by Kelvin Ross, editor, Power Engineering International
The digitalisation of the electricity sector marks the second energy revolution, according to Joanna Hubbard of blockchain company Electron.
“If the first energy revolution was clean energy, the second energy revolution is shared data structures that anyone can build-out on top of,” she told me in an interview.
“I see that happening over the next three-to-five years and it’s going to completely change the energy market and the whole supply-consumer relationship.”
She added: “What’s exciting about the digitalization of energy now, is that it is a foregone conclusion. I don’t think that was true a year ago. There’s a huge amount of work going on.”
And she says that in 2019 “we are going to see an even greater fracturing of energy markets. We are going to see so many new ideas of things that we can trade, not least energy and grid services, but also data. We will see lots and lots of pockets of innovation.”
Hubbard is chief operating officer and co-founder of UK-based Electron, which has already won government backing as well as the support of several major energy sector players including EDF Energy, Statkraft and TEPCO for its decentralized energy trading platform.
She says that “there’s a lot of different flavours of blockchain: a lot of different use cases. The overarching benefits for me are enabling price transparency in markets – and I say ‘markets’ because there’s not going to be one market for all energy like we have today: there’s going to be a market for grid services, local energy, clean energy, big energy – so the blockchain can provide the co-ordinating layer for all those different value streams to move on top of one another instead of against one another.”
Hubbard says that “the reason a lot of people don’t understand blockchain comes from the fact that it is usually explained as a particular blockchain”.
“People are making claims like, ‘blockchain is transparent; blockchain is opaque; blockchain is secure; blockchain is not secure; blockchain is fast; blockchain is slow’ – and they all might be true for ‘a blockchain’, but they aren’t really true of blockchain in the abstract.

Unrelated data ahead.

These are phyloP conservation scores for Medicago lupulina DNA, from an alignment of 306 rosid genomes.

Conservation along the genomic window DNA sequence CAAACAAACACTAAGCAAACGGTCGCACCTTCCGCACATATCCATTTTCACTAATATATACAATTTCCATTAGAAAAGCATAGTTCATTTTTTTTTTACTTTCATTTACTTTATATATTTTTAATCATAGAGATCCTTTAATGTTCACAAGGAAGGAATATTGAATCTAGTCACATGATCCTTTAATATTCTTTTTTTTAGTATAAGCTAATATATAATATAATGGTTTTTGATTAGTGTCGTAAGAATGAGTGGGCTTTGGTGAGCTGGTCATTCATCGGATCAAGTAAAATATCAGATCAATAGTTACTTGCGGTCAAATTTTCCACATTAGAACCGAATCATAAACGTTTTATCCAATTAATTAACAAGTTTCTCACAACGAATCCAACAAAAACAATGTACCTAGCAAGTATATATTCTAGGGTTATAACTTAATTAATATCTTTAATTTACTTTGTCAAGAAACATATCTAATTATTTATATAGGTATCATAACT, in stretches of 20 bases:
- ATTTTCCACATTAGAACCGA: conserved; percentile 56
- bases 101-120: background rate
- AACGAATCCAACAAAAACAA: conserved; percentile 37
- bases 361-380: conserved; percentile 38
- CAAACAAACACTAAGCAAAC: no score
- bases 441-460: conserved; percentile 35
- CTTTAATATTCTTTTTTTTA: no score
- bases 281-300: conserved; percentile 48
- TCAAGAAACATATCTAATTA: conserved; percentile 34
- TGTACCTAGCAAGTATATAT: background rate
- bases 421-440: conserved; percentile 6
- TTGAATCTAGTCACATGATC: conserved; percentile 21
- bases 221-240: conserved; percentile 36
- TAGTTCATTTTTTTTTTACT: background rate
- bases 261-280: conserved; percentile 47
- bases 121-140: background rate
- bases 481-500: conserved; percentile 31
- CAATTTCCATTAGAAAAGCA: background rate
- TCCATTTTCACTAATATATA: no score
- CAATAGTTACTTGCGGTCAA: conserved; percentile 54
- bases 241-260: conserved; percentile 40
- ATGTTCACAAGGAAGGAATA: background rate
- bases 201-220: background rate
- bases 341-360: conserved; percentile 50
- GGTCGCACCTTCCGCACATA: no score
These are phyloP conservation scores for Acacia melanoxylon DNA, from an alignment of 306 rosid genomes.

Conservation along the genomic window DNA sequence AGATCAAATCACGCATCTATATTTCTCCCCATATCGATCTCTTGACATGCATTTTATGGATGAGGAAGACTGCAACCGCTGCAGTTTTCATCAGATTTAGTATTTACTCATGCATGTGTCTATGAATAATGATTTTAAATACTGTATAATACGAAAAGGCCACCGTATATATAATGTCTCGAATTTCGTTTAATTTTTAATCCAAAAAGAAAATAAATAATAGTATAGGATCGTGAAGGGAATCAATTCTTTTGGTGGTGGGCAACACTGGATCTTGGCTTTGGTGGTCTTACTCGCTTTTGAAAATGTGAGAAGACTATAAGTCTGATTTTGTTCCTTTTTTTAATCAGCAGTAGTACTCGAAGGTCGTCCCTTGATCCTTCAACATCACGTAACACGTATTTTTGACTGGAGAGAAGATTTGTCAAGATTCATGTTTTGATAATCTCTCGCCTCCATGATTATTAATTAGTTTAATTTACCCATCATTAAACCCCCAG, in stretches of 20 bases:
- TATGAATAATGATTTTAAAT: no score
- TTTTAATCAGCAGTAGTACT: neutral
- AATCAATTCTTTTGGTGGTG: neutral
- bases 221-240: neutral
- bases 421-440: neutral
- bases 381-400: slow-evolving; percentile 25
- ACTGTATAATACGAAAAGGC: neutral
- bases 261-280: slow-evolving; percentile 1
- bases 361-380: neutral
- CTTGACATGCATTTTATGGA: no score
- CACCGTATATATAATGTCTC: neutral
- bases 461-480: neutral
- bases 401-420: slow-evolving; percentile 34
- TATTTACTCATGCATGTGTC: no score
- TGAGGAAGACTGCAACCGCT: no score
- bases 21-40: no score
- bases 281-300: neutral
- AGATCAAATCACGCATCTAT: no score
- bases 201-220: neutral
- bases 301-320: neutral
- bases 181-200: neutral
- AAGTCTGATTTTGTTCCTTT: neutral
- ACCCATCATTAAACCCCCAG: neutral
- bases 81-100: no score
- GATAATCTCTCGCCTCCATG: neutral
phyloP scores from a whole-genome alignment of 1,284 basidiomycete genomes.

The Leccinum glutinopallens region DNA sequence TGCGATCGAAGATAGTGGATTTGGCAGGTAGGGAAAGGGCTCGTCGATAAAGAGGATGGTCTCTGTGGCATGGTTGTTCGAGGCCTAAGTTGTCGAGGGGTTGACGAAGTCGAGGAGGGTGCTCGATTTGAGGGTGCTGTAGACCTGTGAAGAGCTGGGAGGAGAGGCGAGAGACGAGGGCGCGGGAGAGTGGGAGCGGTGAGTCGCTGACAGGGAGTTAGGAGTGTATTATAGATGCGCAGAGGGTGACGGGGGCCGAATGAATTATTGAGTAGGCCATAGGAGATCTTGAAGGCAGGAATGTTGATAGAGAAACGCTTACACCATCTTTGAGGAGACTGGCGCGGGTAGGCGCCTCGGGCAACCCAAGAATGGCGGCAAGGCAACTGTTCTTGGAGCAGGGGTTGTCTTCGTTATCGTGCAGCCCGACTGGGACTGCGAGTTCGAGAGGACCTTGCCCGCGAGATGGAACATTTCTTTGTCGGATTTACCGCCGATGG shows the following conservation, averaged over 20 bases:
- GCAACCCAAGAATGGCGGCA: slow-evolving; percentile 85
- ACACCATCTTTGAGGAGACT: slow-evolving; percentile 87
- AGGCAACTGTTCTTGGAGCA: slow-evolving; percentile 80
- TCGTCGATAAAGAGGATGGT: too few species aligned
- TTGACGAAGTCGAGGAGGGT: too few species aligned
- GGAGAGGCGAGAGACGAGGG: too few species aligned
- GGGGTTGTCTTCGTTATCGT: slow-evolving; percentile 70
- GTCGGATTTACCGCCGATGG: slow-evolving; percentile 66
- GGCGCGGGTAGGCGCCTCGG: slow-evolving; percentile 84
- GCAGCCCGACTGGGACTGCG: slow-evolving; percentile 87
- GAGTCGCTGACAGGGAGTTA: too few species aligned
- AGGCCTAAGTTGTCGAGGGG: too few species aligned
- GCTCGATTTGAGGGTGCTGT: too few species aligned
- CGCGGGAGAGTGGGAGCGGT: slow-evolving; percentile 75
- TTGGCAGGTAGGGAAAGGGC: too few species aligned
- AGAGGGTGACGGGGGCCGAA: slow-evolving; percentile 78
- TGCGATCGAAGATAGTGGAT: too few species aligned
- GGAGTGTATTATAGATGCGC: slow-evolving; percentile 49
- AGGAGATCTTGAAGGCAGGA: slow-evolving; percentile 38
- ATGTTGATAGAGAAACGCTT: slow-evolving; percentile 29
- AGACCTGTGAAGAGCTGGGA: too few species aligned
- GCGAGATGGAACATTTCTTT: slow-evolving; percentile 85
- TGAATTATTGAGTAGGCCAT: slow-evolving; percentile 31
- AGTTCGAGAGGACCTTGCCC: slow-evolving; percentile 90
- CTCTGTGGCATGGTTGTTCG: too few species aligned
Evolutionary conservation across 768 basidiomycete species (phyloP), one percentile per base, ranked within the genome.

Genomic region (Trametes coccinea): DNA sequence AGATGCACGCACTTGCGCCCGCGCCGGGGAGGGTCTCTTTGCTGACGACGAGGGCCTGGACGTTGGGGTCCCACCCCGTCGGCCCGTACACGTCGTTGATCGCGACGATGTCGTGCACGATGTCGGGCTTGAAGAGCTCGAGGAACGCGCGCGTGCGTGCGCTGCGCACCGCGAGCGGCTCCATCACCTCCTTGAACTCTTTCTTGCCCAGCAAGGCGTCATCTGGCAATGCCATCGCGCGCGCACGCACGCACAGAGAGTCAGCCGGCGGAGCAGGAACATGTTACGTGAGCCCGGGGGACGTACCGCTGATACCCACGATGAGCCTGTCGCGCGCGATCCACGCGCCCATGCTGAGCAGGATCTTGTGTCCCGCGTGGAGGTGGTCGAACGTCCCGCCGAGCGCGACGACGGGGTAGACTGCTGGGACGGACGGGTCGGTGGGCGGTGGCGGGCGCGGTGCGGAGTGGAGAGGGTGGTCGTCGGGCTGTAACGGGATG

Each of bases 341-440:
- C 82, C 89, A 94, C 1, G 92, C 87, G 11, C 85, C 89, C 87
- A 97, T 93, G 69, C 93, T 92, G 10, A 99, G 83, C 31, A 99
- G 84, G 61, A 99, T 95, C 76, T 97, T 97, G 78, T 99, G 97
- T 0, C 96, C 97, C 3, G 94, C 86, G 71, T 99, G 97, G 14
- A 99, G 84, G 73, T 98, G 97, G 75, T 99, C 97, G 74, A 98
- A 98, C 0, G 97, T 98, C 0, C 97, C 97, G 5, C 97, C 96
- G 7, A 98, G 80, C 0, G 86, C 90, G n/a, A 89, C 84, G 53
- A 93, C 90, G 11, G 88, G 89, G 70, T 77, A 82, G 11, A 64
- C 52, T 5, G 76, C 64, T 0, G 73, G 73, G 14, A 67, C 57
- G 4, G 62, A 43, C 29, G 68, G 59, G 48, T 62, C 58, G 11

“Blockchain in the abstract is a technology. Essentially, it’s a protocol, a set of rules, which is enforced across participants in a network. And when all those participants adhere to those rules, they are able to essentially update the status of the network and maintain that network together.
“So in the energy space, blockchain is very exciting in terms of being this co-ordination mechanism.”
She says in an increasingly decentralized energy world, “we need a new co-ordination mechanism that is capable of enforcing a set of rules across all those different assets. And that gives them the ability to access a market in a rules-based, auditable fashion. And that’s why I think the energy industry is getting very excited about this technology.”
She stresses that blockchain in itself is not a business model: “It’s a technology that enables much more granular business models and much more asset participation in the energy industry.
“What’s almost been misleading about recent waves of press coverage, is blockchain does not necessarily enable new business models. Business models like peer-to-peer or vehicle-to-grid are possible with a central intermediary: blockchain allows them to do it without the central intermediary – which can improve the cost efficiency function and also the trust function.”
She highlights decentralized energy as one aspect of the energy industry that is “particularly ripe for co-ordination. Co-ordination across potentially competing, potentially non-competitive parties. And that’s Electron’s core focus – the flexibility markets.
“There’s a really exciting component of the flexibility trade that doesn’t really exist on any of exchange product today.
“Our application is an enterprise application that is solving a problem that a lot of asset owners or flexibility providers or aggregators want solved and participants on the other side who are buying this flexibility haven’t been allowed to solve themselves.”
“Co-ordination is key to realizing the full value of digitalization. There are three core platforms that need to be co-ordinated and shared. It’s the asset register: what is it; where is it; there’s the trading platform and the rules around how you are allowed to interact; and then there’s the data repository.
“Everything else – all the other competitive business models – can be built on top of that structure, but that infrastructure needs to exist first.”
Hubbard says the key to developing the blockchain platform is “about building something that’s future-proof. We know we need to build an infrastructure that enables greater asset participation in the system. Because that creates more competition, it increases the efficiency of the system, and it also increases the resiliency of the system.”
Are you interested in the role blockchain can play in a smart energy future?
You’ll enjoy this video interview we had with Joanna at European Utility Week 2018.[youtube https://www.youtube.com/watch?v=OqUKg1eHsuw&w=640&h=360]
This article was originally written by Kelvin Ross, content editor for Power Engineering International, a Clarion Power and Energy Brand.